So, THIS is how WE roll our own end-to-end encrypted data storage.  How do you do yours?

questions or comments by email only [email protected]


SSH Public-Private Keys

So in reviewing the var/log/auth.log etc. files today, I note a drastic (as in 100%!) reduction in unauthorized SSH login attempts at the EXPLOINSIGHTS servers.  Bloody brilliant!
This either means:

  • All the hackers have turned into good guys; OR
  • Russia and China are on holiday (prior month SSH hack attempts, of which there were many had IP addresses “from these nations”, which is hardly a smoking gun as IP’s can be spoofed, but it’s all I had to go on); OR
  • Using public-private SSH login keys AND two-factor login has done it’s job* – yay!

Two-factor login is enabled for the EI servers and the services thereon.  If you are not using two-factor then I say THANK YOU – it makes you a more attractive target, so hopefully the hackers will continue to leave me alone for a while.  🙂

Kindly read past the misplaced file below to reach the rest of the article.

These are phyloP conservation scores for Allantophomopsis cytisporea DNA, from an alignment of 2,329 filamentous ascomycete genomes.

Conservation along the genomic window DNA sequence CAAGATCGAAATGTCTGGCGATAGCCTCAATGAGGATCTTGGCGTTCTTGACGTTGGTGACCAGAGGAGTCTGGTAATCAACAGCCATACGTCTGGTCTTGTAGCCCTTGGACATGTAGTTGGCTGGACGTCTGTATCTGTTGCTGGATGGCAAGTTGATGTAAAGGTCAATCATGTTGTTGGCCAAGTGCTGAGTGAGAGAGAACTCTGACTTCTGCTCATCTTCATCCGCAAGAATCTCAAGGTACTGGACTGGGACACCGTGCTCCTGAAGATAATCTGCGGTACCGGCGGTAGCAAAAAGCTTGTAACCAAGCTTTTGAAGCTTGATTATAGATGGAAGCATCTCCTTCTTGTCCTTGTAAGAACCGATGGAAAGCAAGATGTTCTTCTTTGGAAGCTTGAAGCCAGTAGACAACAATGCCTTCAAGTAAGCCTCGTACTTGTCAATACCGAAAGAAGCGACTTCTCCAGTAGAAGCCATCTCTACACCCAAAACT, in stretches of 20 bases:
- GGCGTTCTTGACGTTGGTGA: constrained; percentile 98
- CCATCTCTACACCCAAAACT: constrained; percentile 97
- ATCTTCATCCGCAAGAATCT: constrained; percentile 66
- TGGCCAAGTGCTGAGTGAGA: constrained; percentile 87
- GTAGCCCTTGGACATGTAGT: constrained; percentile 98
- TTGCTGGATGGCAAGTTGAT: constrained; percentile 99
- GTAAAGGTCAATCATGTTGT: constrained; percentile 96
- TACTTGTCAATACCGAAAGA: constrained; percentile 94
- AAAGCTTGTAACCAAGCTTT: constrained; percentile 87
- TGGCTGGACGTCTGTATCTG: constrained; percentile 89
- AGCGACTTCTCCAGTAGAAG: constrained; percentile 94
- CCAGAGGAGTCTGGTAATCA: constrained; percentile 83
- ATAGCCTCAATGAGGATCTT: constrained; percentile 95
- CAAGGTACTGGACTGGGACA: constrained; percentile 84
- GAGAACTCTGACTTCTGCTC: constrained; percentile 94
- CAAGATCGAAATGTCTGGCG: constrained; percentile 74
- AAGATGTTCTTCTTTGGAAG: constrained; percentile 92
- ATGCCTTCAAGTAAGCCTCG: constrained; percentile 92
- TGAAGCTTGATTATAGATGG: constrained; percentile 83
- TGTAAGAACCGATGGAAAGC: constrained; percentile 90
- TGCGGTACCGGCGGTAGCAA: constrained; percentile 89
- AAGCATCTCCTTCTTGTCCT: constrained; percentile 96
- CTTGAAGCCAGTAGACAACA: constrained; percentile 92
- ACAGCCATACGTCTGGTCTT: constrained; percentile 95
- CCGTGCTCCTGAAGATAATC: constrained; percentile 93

Tip:  And on the subject of SSH two-factor login, it took me quite a while to figure out why I couldn’t log back into my servers AFTER the first reboot after I enabled two-factor.  All the tests via SSH worked before the reboot.  It drove me NUTS.  The reason was that my Ubuntu encrypted /home/user directory is NOT unlocked via SSH login, so the SSH tunnel could not read my keys at ~.ssh/authorized_keys thus I failed the first and biggest login hurdle.  Either disable /home/user folder encryption or move your encryption keys to another location (say /var/SSH).


*I actually also did something else beyond two-factor and pub-private keys, but I am not sharing that publicly.  Message me, and if I feel like trusting you (a real email address goes a long way…), I will let you know my third factor.  🙂

Self-Hosting – The Journey Begins